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    Looking at the fabrics, I would say the oldest it is would be the 20's or 30's. I would probably fix the holes before I washed it. Very delicate and feminine!

  16. #16
    quiltluvr's Avatar
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    I would be inclined to want to put a few stitches in where it looks needed, after a careful examination.

    Sure is a beaut!!

  17. #17
    Power Poster CarrieAnne's Avatar
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    Its beautiful!

  18. #18
    Super Member GrannieAnnie's Avatar
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    Quote Originally Posted by nance-ell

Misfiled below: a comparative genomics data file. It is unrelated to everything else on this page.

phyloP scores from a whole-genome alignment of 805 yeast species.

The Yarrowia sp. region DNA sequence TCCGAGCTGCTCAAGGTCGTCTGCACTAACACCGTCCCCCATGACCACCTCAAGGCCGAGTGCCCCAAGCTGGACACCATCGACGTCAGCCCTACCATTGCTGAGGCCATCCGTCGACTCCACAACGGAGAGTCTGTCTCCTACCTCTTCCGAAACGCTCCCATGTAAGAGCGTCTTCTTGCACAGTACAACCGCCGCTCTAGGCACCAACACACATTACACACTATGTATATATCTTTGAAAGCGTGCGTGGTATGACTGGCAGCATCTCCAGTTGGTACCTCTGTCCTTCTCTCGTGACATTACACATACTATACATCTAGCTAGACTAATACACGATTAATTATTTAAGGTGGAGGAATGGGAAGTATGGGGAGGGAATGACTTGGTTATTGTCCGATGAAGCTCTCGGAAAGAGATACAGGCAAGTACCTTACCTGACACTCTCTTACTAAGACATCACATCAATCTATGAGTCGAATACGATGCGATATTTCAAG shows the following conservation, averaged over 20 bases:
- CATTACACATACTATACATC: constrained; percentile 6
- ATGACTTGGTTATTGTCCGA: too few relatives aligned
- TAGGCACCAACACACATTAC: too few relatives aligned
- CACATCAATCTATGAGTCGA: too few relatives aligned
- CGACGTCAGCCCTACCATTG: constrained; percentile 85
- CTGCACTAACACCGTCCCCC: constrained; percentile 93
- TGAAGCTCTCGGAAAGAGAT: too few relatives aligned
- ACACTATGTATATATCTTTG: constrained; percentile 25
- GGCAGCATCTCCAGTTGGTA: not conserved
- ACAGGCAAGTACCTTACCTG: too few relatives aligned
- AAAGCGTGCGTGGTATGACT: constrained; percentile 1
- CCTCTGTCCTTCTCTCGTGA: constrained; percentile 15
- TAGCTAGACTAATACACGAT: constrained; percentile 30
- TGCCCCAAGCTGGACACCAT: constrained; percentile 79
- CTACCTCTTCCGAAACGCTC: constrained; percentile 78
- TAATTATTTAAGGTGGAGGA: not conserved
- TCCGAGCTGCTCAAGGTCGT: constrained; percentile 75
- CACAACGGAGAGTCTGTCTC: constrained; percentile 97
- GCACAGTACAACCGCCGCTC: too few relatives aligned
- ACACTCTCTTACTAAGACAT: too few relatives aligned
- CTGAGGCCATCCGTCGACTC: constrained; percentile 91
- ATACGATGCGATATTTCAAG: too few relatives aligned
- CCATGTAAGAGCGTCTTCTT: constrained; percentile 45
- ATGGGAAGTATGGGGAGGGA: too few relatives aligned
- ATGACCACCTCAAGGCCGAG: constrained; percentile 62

I was cleaning out my parent's house after my father passed away this year (mother passed away 3 1/2 years ago) and I found a yo-yo quilt. I promise to post a pic when my camera battery charges (hate it when I grab the camera for a pic and it won't work! lol)

    I remember this quilt from when I was younger and my mother showed it to me. She was going to make one herself, but never got further than a tin full of yo-yo's. I'm sure she told me where she got the quilt, but I can't remember. I like to think it's a family heirloom, but can't be 100% certain. She did a lot of yard sale shopping back then.